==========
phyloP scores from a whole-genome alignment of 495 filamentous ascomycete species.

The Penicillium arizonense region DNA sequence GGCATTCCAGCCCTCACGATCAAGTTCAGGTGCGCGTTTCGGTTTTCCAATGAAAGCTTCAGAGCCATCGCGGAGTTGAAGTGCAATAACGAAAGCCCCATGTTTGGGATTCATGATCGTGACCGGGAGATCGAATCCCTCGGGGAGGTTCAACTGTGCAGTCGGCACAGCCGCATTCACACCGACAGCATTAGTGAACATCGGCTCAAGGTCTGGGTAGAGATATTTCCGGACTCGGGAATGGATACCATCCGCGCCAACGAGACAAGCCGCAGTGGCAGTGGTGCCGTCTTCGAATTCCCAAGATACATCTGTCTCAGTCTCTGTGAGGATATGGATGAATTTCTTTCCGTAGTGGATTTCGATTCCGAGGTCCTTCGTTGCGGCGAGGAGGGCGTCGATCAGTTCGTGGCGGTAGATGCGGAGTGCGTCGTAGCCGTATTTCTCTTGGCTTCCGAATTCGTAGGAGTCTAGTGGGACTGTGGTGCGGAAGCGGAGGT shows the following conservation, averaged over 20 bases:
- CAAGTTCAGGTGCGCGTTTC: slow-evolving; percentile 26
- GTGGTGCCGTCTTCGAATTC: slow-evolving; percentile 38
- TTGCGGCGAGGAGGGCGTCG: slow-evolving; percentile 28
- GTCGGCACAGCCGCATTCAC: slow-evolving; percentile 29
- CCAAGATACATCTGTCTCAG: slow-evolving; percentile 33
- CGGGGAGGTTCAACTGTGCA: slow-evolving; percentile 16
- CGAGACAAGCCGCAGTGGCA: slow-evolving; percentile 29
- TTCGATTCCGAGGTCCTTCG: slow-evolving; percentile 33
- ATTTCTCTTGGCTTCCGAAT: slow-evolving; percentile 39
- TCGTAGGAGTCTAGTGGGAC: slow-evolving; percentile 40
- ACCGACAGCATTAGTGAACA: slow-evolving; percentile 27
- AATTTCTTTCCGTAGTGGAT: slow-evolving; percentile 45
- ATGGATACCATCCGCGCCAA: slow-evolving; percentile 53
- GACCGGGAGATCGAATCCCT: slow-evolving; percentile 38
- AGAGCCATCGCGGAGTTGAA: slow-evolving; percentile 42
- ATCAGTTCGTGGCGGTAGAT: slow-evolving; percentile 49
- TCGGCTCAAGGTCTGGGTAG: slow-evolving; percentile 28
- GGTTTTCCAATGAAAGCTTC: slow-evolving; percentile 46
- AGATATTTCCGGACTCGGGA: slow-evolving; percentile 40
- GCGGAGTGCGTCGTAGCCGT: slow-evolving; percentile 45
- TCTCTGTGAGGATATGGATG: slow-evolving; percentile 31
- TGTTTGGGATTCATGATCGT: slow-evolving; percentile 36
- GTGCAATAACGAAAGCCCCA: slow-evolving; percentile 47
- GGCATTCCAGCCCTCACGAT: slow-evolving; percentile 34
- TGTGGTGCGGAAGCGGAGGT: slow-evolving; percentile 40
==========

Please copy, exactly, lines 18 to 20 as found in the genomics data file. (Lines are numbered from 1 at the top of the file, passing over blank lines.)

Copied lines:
- ATCAGTTCGTGGCGGTAGAT: slow-evolving; percentile 49
- TCGGCTCAAGGTCTGGGTAG: slow-evolving; percentile 28
- GGTTTTCCAATGAAAGCTTC: slow-evolving; percentile 46